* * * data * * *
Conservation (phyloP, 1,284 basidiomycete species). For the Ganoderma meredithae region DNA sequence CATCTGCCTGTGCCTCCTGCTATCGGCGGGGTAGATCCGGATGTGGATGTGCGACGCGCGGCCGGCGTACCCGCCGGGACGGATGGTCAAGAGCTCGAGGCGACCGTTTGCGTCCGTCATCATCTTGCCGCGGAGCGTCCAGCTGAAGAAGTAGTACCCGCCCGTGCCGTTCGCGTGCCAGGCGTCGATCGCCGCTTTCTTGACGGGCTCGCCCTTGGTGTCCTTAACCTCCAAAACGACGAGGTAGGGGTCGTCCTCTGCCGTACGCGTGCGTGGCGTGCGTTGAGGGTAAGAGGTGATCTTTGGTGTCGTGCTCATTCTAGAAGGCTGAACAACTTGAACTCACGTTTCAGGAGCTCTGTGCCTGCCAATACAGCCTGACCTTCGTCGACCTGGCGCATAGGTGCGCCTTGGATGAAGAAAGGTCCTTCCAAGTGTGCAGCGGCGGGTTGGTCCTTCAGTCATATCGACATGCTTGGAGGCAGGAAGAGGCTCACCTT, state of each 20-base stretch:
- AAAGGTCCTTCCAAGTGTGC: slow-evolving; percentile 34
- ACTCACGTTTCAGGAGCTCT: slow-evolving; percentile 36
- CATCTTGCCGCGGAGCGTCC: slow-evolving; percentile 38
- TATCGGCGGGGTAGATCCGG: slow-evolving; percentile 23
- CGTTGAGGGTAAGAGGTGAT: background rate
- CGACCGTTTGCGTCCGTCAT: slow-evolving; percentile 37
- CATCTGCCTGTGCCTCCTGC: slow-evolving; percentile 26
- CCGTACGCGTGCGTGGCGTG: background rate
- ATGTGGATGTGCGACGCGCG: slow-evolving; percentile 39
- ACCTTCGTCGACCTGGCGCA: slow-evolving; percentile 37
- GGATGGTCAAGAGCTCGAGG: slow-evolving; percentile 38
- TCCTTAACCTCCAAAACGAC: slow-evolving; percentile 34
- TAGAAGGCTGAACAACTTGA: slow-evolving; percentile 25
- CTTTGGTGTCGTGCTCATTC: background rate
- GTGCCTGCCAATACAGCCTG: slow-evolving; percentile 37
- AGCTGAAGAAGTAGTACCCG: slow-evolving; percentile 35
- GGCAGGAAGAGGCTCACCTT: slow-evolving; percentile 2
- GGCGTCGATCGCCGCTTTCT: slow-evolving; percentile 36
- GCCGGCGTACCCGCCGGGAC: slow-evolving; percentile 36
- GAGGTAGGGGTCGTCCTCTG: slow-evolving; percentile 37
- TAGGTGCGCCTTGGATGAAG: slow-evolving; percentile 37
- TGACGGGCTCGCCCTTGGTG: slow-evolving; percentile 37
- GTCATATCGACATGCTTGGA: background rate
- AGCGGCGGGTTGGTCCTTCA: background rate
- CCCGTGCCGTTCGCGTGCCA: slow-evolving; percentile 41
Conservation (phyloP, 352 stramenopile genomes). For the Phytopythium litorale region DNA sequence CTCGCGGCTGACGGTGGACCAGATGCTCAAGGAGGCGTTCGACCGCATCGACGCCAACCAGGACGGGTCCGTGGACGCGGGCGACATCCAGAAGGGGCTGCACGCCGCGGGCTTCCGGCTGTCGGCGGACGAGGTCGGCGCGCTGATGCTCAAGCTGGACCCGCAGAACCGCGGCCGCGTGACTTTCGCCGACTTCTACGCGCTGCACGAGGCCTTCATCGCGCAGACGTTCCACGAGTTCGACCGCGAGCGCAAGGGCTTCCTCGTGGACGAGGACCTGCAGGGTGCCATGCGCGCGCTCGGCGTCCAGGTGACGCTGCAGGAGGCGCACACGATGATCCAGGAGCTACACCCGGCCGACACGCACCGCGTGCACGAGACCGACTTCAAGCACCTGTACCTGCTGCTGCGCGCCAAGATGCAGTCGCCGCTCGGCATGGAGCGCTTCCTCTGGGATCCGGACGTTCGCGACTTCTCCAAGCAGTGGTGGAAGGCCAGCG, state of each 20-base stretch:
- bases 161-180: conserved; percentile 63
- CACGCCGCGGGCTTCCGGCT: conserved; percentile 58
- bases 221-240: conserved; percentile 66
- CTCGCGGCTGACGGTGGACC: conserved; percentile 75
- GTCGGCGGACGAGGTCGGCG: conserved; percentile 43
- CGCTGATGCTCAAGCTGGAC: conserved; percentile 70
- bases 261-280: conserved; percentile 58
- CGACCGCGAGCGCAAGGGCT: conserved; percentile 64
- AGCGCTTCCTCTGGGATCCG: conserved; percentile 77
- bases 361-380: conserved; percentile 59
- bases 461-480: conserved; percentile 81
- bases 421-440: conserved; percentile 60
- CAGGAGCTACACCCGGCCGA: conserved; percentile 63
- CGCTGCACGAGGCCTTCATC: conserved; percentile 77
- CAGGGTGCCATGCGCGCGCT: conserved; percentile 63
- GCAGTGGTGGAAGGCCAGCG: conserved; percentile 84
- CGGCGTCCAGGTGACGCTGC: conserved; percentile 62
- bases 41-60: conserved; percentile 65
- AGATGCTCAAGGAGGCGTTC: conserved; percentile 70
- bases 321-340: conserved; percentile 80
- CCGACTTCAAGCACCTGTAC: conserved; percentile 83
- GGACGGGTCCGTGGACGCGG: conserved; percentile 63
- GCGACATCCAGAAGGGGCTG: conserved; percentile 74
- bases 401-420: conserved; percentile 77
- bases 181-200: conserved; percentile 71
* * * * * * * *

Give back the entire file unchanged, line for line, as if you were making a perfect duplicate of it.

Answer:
Conservation (phyloP, 1,284 basidiomycete species). For the Ganoderma meredithae region DNA sequence CATCTGCCTGTGCCTCCTGCTATCGGCGGGGTAGATCCGGATGTGGATGTGCGACGCGCGGCCGGCGTACCCGCCGGGACGGATGGTCAAGAGCTCGAGGCGACCGTTTGCGTCCGTCATCATCTTGCCGCGGAGCGTCCAGCTGAAGAAGTAGTACCCGCCCGTGCCGTTCGCGTGCCAGGCGTCGATCGCCGCTTTCTTGACGGGCTCGCCCTTGGTGTCCTTAACCTCCAAAACGACGAGGTAGGGGTCGTCCTCTGCCGTACGCGTGCGTGGCGTGCGTTGAGGGTAAGAGGTGATCTTTGGTGTCGTGCTCATTCTAGAAGGCTGAACAACTTGAACTCACGTTTCAGGAGCTCTGTGCCTGCCAATACAGCCTGACCTTCGTCGACCTGGCGCATAGGTGCGCCTTGGATGAAGAAAGGTCCTTCCAAGTGTGCAGCGGCGGGTTGGTCCTTCAGTCATATCGACATGCTTGGAGGCAGGAAGAGGCTCACCTT, state of each 20-base stretch:
- AAAGGTCCTTCCAAGTGTGC: slow-evolving; percentile 34
- ACTCACGTTTCAGGAGCTCT: slow-evolving; percentile 36
- CATCTTGCCGCGGAGCGTCC: slow-evolving; percentile 38
- TATCGGCGGGGTAGATCCGG: slow-evolving; percentile 23
- CGTTGAGGGTAAGAGGTGAT: background rate
- CGACCGTTTGCGTCCGTCAT: slow-evolving; percentile 37
- CATCTGCCTGTGCCTCCTGC: slow-evolving; percentile 26
- CCGTACGCGTGCGTGGCGTG: background rate
- ATGTGGATGTGCGACGCGCG: slow-evolving; percentile 39
- ACCTTCGTCGACCTGGCGCA: slow-evolving; percentile 37
- GGATGGTCAAGAGCTCGAGG: slow-evolving; percentile 38
- TCCTTAACCTCCAAAACGAC: slow-evolving; percentile 34
- TAGAAGGCTGAACAACTTGA: slow-evolving; percentile 25
- CTTTGGTGTCGTGCTCATTC: background rate
- GTGCCTGCCAATACAGCCTG: slow-evolving; percentile 37
- AGCTGAAGAAGTAGTACCCG: slow-evolving; percentile 35
- GGCAGGAAGAGGCTCACCTT: slow-evolving; percentile 2
- GGCGTCGATCGCCGCTTTCT: slow-evolving; percentile 36
- GCCGGCGTACCCGCCGGGAC: slow-evolving; percentile 36
- GAGGTAGGGGTCGTCCTCTG: slow-evolving; percentile 37
- TAGGTGCGCCTTGGATGAAG: slow-evolving; percentile 37
- TGACGGGCTCGCCCTTGGTG: slow-evolving; percentile 37
- GTCATATCGACATGCTTGGA: background rate
- AGCGGCGGGTTGGTCCTTCA: background rate
- CCCGTGCCGTTCGCGTGCCA: slow-evolving; percentile 41
Conservation (phyloP, 352 stramenopile genomes). For the Phytopythium litorale region DNA sequence CTCGCGGCTGACGGTGGACCAGATGCTCAAGGAGGCGTTCGACCGCATCGACGCCAACCAGGACGGGTCCGTGGACGCGGGCGACATCCAGAAGGGGCTGCACGCCGCGGGCTTCCGGCTGTCGGCGGACGAGGTCGGCGCGCTGATGCTCAAGCTGGACCCGCAGAACCGCGGCCGCGTGACTTTCGCCGACTTCTACGCGCTGCACGAGGCCTTCATCGCGCAGACGTTCCACGAGTTCGACCGCGAGCGCAAGGGCTTCCTCGTGGACGAGGACCTGCAGGGTGCCATGCGCGCGCTCGGCGTCCAGGTGACGCTGCAGGAGGCGCACACGATGATCCAGGAGCTACACCCGGCCGACACGCACCGCGTGCACGAGACCGACTTCAAGCACCTGTACCTGCTGCTGCGCGCCAAGATGCAGTCGCCGCTCGGCATGGAGCGCTTCCTCTGGGATCCGGACGTTCGCGACTTCTCCAAGCAGTGGTGGAAGGCCAGCG, state of each 20-base stretch:
- bases 161-180: conserved; percentile 63
- CACGCCGCGGGCTTCCGGCT: conserved; percentile 58
- bases 221-240: conserved; percentile 66
- CTCGCGGCTGACGGTGGACC: conserved; percentile 75
- GTCGGCGGACGAGGTCGGCG: conserved; percentile 43
- CGCTGATGCTCAAGCTGGAC: conserved; percentile 70
- bases 261-280: conserved; percentile 58
- CGACCGCGAGCGCAAGGGCT: conserved; percentile 64
- AGCGCTTCCTCTGGGATCCG: conserved; percentile 77
- bases 361-380: conserved; percentile 59
- bases 461-480: conserved; percentile 81
- bases 421-440: conserved; percentile 60
- CAGGAGCTACACCCGGCCGA: conserved; percentile 63
- CGCTGCACGAGGCCTTCATC: conserved; percentile 77
- CAGGGTGCCATGCGCGCGCT: conserved; percentile 63
- GCAGTGGTGGAAGGCCAGCG: conserved; percentile 84
- CGGCGTCCAGGTGACGCTGC: conserved; percentile 62
- bases 41-60: conserved; percentile 65
- AGATGCTCAAGGAGGCGTTC: conserved; percentile 70
- bases 321-340: conserved; percentile 80
- CCGACTTCAAGCACCTGTAC: conserved; percentile 83
- GGACGGGTCCGTGGACGCGG: conserved; percentile 63
- GCGACATCCAGAAGGGGCTG: conserved; percentile 74
- bases 401-420: conserved; percentile 77
- bases 181-200: conserved; percentile 71